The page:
All of modern Anderson County was comprised of Cherokee hunting grounds until 1777 when the land was ceded to South Carolina. The area was called the Pendleton District, and was later divided into Anderson and Pickens Districts. A town would be built around the newly constructed courthouse, which would eventually become Anderson, named after Revolutionary War hero, Robert Anderson, who surveyed the land along with Andrew Pickens. Textiles and agriculture played vital roles in the city, which gained the nickname, “The Electric City,” after William Whitner ran the South’s first long distance electric lines from High Shoals in 1895. Today, Anderson’s downtown area offers much to the vibrant community as it continues to serve as the county seat.
Belton's origins are closely related to the rise of railroads, giving the town the nickname, "Child of the Railroad." A spur line of the Columbia & Greenville Railroad was created to connect to Anderson and eventually, hotels, shops and rest areas were added along with the Belton depot. Growth led to the official charter of Belton in 1855. The town was named after the first Columbia and Greenville Railroad Company President, Mr. John Belton O'Neal. Belton's concrete standpipe, erected in 1909, acts as a major symbol for the town and is the tallest of the 3 that remain in South Carolina at 155 feet.
Legend and lore surround the small town of Honea Path, especially regarding its name. One theory is that a large presence of bees in the area produced an abundance of honey along the route. The predominant suggestion by historians, however, is that “Honea” is a Cherokee word for “path.” To place significance on something, the Cherokee would repeat the word, so “Honea Path” may be the English adaption of a phrase meaning something like “important path.” To cause even more confusion, the town's 1855 charter calls it "Honey Path" while history shows that locals were calling it "Honea Path" before the Civil War. Regardless, Honea Path saw incredible growth after settlement and has given Anderson County two of its most extraordinary landmarks; the Chiquola Mill and the Carnegie Library.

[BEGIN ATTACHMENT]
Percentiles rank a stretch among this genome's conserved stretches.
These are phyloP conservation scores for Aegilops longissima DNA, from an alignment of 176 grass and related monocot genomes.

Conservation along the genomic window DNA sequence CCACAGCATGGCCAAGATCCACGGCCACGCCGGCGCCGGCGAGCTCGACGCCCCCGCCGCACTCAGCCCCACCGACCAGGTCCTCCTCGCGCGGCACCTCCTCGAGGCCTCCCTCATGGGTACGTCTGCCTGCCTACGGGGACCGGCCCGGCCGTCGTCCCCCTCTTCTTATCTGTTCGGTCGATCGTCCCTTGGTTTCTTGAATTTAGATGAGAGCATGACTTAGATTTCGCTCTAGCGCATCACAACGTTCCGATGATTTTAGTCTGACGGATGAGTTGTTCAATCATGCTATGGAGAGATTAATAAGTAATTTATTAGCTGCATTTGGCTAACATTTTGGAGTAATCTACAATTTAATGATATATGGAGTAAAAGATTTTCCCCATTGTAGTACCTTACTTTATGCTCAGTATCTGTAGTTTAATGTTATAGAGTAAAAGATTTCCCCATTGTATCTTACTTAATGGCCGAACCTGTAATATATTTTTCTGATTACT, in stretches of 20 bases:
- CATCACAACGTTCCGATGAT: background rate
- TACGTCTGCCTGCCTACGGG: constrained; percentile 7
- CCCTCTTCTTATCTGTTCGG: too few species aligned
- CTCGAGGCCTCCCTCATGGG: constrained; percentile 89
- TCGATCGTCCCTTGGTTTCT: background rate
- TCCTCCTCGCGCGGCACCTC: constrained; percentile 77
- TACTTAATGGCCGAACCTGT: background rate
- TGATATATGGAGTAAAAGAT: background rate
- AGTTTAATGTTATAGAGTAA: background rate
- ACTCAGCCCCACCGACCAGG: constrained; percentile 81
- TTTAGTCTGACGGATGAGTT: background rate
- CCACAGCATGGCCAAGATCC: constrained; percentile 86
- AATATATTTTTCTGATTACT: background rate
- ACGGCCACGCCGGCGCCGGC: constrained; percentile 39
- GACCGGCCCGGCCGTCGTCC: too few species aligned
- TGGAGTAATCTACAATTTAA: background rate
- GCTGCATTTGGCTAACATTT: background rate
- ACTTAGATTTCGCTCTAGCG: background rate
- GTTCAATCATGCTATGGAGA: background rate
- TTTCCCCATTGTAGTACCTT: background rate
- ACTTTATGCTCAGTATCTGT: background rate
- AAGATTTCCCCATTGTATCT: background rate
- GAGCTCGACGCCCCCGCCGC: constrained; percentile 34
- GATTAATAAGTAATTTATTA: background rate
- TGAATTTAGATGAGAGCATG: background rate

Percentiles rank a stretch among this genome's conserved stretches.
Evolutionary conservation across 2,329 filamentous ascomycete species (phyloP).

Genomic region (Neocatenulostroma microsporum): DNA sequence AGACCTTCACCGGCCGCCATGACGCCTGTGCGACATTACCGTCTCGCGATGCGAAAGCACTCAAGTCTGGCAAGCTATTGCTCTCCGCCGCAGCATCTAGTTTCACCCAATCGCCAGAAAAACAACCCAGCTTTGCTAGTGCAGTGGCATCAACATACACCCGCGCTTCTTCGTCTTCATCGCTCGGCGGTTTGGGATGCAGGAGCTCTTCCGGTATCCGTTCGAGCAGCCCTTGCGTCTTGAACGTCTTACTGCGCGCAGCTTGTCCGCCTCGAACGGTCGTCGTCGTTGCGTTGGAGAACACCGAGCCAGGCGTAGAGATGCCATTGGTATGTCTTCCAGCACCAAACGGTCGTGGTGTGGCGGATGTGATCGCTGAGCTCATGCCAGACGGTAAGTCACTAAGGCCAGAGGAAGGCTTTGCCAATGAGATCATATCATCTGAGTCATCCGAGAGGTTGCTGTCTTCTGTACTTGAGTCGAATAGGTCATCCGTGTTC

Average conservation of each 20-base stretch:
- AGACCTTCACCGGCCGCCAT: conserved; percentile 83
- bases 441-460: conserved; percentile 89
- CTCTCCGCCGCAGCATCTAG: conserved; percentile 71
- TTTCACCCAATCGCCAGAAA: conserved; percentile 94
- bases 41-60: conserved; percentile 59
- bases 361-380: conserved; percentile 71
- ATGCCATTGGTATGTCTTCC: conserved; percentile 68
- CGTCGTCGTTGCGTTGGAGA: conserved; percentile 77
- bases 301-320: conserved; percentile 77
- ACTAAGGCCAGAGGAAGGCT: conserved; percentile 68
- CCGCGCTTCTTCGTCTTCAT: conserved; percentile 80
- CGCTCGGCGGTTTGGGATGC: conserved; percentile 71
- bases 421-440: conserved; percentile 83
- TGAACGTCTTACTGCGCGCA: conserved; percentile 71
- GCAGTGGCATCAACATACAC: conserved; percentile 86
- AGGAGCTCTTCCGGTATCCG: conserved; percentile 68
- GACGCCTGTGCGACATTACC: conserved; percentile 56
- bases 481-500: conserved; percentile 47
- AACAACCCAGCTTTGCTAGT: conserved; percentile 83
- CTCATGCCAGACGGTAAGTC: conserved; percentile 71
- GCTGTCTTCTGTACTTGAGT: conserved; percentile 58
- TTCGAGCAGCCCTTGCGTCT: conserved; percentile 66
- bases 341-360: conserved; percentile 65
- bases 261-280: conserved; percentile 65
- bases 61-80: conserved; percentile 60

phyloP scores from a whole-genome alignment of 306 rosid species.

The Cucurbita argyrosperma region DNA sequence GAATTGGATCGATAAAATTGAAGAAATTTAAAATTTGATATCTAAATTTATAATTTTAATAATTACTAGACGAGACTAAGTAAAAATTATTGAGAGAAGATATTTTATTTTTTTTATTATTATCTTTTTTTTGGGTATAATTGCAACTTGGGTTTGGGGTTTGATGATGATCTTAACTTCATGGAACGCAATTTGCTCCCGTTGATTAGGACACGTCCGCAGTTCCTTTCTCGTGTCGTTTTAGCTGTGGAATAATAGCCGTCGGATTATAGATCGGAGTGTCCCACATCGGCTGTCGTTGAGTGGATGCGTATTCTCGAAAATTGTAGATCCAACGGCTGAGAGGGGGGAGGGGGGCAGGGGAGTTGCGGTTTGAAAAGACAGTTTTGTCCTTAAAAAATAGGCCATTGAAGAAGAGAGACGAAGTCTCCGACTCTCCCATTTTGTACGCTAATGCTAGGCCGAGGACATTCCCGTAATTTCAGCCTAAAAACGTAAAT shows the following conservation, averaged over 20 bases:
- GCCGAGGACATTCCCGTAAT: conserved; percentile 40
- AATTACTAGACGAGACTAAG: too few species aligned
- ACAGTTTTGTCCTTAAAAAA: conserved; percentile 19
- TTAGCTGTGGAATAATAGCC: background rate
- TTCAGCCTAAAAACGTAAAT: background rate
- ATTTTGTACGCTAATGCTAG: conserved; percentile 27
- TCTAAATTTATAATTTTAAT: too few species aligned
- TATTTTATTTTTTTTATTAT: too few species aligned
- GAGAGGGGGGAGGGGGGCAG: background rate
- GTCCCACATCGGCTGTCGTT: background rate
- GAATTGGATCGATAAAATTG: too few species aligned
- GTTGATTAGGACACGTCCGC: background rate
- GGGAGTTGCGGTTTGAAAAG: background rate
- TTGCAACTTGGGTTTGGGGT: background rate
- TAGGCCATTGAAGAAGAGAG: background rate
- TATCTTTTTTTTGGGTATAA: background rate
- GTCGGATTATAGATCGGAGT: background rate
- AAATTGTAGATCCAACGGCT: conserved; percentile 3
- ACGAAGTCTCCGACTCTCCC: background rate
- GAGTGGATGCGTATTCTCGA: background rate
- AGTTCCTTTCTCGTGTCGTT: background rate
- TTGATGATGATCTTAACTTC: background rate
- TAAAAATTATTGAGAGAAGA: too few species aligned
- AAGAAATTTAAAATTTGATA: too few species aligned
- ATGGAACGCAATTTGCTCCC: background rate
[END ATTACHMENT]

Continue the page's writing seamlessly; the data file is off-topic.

In 1886, a railroad from Charleston was completed in modern-day Iva. Settlers sought to move to the area to develop communities along the newly established railroad system. One of the prominent property owners was Dr. Augustus G. Cook, who purchased a large plantation for his family. He named the local depot "Cook's Station," which he would later have to change as another "Cook's Station" already existed on the line. Shortly after, the entire community was named in honor of Dr. Cook's daughter, Iva. The area of Iva was a farming community and eventually Jackson Mill led to massive growth in the 1900's. Today, Iva's charming, small-town atmosphere is reflected in its friendly community and pleasant scenery.